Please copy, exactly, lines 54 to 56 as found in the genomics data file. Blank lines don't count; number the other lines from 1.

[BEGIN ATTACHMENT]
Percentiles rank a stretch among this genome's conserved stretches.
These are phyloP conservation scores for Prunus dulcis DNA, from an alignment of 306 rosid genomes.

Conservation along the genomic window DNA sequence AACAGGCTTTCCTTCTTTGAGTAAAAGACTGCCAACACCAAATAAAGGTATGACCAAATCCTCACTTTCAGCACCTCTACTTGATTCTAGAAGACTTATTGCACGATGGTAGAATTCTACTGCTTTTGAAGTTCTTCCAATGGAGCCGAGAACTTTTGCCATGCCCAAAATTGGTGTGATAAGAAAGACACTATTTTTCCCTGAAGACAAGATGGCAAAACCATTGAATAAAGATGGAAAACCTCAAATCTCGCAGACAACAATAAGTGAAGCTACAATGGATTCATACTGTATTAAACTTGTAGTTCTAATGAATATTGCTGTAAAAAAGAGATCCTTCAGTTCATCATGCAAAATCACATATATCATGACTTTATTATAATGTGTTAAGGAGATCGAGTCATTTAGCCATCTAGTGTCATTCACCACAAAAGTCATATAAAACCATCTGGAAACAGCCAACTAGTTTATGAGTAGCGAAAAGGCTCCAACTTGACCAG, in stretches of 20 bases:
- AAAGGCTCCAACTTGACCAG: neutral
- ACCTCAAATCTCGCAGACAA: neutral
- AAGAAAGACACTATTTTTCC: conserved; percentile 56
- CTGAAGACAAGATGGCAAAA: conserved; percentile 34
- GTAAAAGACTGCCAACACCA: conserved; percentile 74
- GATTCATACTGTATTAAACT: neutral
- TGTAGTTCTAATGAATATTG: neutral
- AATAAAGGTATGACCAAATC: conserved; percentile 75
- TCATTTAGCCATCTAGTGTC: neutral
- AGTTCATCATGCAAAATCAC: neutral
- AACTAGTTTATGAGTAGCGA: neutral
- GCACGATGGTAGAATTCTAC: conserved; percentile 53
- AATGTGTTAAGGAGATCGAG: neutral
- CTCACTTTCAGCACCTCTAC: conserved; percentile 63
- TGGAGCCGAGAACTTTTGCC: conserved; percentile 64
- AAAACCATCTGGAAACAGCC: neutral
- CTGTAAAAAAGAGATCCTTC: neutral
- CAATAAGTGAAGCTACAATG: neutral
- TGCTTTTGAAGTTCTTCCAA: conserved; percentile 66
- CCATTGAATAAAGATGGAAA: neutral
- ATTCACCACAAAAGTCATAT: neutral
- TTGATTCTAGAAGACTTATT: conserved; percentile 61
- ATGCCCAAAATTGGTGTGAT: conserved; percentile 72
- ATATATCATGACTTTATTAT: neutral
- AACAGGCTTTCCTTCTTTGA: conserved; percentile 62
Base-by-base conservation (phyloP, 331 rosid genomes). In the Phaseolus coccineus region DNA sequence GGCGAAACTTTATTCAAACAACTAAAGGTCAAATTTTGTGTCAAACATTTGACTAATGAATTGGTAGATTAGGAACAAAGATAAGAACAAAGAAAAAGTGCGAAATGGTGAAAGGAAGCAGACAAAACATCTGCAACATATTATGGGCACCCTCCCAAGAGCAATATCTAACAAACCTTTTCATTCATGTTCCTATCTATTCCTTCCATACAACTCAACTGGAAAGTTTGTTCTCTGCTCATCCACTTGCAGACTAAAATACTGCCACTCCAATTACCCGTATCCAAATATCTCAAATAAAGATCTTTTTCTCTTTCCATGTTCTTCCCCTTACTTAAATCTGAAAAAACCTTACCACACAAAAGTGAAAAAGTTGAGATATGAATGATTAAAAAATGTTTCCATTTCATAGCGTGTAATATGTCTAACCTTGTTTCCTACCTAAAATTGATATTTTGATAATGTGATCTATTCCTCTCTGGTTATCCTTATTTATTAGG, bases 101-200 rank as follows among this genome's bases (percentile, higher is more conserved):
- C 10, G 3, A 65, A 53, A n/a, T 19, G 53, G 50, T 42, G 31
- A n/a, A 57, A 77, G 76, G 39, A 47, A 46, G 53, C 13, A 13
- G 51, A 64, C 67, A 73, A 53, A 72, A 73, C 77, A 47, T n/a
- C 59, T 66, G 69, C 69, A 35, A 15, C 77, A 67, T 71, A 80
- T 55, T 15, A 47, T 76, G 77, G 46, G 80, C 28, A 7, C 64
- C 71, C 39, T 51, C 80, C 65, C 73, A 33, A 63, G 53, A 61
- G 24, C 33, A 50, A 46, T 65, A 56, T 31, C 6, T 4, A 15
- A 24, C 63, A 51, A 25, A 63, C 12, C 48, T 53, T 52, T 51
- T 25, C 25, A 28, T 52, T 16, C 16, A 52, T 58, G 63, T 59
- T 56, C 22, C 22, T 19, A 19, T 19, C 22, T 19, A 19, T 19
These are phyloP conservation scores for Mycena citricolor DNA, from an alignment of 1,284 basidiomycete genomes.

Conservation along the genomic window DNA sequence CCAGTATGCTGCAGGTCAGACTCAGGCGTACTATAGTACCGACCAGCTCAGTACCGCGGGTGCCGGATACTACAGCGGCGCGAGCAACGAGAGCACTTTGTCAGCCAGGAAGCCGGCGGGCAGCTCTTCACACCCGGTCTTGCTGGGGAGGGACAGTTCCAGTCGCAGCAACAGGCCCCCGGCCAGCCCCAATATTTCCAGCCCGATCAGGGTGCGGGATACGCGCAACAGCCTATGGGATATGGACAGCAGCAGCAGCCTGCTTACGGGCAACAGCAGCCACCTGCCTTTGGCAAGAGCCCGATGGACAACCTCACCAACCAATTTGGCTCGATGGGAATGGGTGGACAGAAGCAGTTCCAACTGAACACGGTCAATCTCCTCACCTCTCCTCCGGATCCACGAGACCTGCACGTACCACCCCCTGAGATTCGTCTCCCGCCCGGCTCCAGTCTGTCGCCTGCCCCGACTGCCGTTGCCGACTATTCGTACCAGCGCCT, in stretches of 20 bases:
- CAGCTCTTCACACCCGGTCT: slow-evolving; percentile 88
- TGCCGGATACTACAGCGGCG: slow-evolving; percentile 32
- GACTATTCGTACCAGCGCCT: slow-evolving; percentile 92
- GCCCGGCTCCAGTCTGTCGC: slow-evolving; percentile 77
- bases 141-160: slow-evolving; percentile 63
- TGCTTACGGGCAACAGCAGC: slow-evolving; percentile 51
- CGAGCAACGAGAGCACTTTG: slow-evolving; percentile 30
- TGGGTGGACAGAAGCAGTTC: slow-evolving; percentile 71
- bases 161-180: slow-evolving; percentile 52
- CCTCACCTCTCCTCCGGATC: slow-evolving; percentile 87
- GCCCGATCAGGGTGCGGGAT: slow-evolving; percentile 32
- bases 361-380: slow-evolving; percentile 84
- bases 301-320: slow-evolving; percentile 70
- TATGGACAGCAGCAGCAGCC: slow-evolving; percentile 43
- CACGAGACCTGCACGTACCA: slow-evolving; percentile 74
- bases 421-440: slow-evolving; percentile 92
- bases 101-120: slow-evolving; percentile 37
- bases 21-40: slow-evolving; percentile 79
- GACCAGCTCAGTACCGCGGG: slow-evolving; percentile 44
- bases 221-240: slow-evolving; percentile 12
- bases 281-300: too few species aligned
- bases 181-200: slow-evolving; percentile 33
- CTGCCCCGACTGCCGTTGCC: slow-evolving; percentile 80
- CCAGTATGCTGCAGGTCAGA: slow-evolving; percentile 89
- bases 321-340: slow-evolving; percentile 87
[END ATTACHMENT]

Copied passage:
- bases 301-320: slow-evolving; percentile 70
- TATGGACAGCAGCAGCAGCC: slow-evolving; percentile 43
- CACGAGACCTGCACGTACCA: slow-evolving; percentile 74